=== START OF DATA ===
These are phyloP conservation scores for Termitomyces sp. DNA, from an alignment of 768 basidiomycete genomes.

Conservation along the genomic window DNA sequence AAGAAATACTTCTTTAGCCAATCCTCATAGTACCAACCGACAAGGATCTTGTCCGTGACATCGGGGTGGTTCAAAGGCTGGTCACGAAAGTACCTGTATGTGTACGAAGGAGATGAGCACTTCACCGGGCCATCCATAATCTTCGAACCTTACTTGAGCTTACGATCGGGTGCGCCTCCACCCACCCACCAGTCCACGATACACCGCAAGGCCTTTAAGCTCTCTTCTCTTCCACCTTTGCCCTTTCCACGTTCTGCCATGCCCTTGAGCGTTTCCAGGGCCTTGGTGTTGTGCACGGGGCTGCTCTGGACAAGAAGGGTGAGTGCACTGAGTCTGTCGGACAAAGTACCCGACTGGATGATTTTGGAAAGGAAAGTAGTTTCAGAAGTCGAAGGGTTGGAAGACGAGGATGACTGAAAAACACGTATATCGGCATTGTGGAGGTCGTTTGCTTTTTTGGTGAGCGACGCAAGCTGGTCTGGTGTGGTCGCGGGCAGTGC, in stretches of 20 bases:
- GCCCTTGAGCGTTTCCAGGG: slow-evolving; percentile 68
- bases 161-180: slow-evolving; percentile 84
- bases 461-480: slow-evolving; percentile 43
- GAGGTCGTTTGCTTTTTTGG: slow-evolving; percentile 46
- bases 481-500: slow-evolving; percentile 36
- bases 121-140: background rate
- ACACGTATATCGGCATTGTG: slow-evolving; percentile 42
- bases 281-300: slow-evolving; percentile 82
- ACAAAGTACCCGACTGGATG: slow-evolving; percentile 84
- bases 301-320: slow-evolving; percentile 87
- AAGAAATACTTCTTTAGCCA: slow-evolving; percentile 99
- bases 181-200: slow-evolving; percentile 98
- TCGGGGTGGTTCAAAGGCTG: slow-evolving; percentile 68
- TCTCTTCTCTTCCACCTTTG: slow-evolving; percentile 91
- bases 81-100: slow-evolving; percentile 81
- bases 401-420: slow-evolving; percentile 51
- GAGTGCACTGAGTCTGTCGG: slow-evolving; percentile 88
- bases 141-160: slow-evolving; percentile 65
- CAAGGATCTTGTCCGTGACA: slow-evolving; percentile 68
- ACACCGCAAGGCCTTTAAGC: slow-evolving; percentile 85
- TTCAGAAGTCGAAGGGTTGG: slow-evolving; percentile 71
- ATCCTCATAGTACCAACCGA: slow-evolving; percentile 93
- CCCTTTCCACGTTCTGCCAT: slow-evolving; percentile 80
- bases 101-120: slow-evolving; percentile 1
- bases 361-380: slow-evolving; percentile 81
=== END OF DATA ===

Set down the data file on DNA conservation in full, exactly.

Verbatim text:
These are phyloP conservation scores for Termitomyces sp. DNA, from an alignment of 768 basidiomycete genomes.

Conservation along the genomic window DNA sequence AAGAAATACTTCTTTAGCCAATCCTCATAGTACCAACCGACAAGGATCTTGTCCGTGACATCGGGGTGGTTCAAAGGCTGGTCACGAAAGTACCTGTATGTGTACGAAGGAGATGAGCACTTCACCGGGCCATCCATAATCTTCGAACCTTACTTGAGCTTACGATCGGGTGCGCCTCCACCCACCCACCAGTCCACGATACACCGCAAGGCCTTTAAGCTCTCTTCTCTTCCACCTTTGCCCTTTCCACGTTCTGCCATGCCCTTGAGCGTTTCCAGGGCCTTGGTGTTGTGCACGGGGCTGCTCTGGACAAGAAGGGTGAGTGCACTGAGTCTGTCGGACAAAGTACCCGACTGGATGATTTTGGAAAGGAAAGTAGTTTCAGAAGTCGAAGGGTTGGAAGACGAGGATGACTGAAAAACACGTATATCGGCATTGTGGAGGTCGTTTGCTTTTTTGGTGAGCGACGCAAGCTGGTCTGGTGTGGTCGCGGGCAGTGC, in stretches of 20 bases:
- GCCCTTGAGCGTTTCCAGGG: slow-evolving; percentile 68
- bases 161-180: slow-evolving; percentile 84
- bases 461-480: slow-evolving; percentile 43
- GAGGTCGTTTGCTTTTTTGG: slow-evolving; percentile 46
- bases 481-500: slow-evolving; percentile 36
- bases 121-140: background rate
- ACACGTATATCGGCATTGTG: slow-evolving; percentile 42
- bases 281-300: slow-evolving; percentile 82
- ACAAAGTACCCGACTGGATG: slow-evolving; percentile 84
- bases 301-320: slow-evolving; percentile 87
- AAGAAATACTTCTTTAGCCA: slow-evolving; percentile 99
- bases 181-200: slow-evolving; percentile 98
- TCGGGGTGGTTCAAAGGCTG: slow-evolving; percentile 68
- TCTCTTCTCTTCCACCTTTG: slow-evolving; percentile 91
- bases 81-100: slow-evolving; percentile 81
- bases 401-420: slow-evolving; percentile 51
- GAGTGCACTGAGTCTGTCGG: slow-evolving; percentile 88
- bases 141-160: slow-evolving; percentile 65
- CAAGGATCTTGTCCGTGACA: slow-evolving; percentile 68
- ACACCGCAAGGCCTTTAAGC: slow-evolving; percentile 85
- TTCAGAAGTCGAAGGGTTGG: slow-evolving; percentile 71
- ATCCTCATAGTACCAACCGA: slow-evolving; percentile 93
- CCCTTTCCACGTTCTGCCAT: slow-evolving; percentile 80
- bases 101-120: slow-evolving; percentile 1
- bases 361-380: slow-evolving; percentile 81